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Bid to Keep Pork Substitutes on French School Menus Rebuffed

  • Associated Press

FILE - Packages of Halal foods, prepared according to Islamic dietary laws, are seen on display in Paris, France.

FILE - Packages of Halal foods, prepared according to Islamic dietary laws, are seen on display in Paris, France.

A leader of France's top Muslim organization is criticizing a court decision that could jeopardize a decades-old policy in which public schools offer substitutes to pork when the meat turns up on lunch menus.

Abdullah Zekri of the French Council of the Muslim Faith said Thursday he is worried that the ruling a day earlier in eastern Dijon could sow discord in France — a country that in recent years has struggled to find a balance between its secular principles and its respect for religious beliefs.

A legal defense team for Muslims had sought to block application of an order earlier this year by Gilles Platret, the conservative mayor of nearby Chalons-sur-Saone, to pull pork substitutes from school menus. Such substitutes are offered across France, in addition to vegetarian alternatives.

Lawyers on both sides said the ruling was not final, and was based more on procedural grounds than a full debate on the issue.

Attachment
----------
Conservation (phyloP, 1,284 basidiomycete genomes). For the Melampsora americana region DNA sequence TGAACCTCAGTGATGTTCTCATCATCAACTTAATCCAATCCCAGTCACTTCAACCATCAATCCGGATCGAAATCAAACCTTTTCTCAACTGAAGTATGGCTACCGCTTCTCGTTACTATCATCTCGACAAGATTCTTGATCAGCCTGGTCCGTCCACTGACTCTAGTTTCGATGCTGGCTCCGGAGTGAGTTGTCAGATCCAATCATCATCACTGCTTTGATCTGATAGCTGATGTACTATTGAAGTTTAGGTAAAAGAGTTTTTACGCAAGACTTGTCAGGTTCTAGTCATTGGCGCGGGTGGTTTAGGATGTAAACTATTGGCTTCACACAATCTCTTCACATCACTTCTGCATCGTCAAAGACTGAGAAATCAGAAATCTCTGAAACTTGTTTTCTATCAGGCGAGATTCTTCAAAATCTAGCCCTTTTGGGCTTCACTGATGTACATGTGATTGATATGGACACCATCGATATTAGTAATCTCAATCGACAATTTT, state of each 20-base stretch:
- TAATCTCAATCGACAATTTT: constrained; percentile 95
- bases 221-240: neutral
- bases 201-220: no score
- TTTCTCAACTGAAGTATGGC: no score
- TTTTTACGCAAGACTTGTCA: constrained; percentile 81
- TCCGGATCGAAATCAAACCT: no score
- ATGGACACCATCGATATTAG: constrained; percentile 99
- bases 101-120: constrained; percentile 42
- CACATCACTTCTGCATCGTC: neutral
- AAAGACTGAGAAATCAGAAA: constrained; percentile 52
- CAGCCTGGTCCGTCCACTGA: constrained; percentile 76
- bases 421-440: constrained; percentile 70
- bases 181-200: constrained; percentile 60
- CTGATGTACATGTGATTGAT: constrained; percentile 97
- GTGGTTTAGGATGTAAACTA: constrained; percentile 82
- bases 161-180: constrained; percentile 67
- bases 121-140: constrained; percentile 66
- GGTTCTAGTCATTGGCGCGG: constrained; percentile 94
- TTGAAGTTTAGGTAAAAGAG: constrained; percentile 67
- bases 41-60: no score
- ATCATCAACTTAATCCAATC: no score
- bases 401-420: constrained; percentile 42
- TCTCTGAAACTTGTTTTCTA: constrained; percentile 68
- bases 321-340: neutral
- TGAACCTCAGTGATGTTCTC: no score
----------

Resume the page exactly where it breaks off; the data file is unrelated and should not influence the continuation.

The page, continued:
But on Twitter, Platret called the ruling a victory for secularism in France. Many French defend a strict separation of religion and state as laid out in a 1905 law to guarantee secularism. The law has underpinned moves by recent French governments to pass bans on face-covering Muslim veils as well as headscarves, Jewish skullcaps and overly visible Christian crosses in public schools.

France is home to western Europe's largest Muslim population, estimated at more than 5 million people - most with family histories traced to former French colonies in Africa. Like observant Jews, observant Muslims don't eat pork.

Zekri, who also heads the National Observatory Against Islamophobia, called the mayor's order a provocation that could lead students to inspect each other's plates and serve as “a factor for conflict.”

Philippe Petit, a lawyer for Chalons-sur-Saone, countered on BFM-TV that religion “stops at the (public) school door.”

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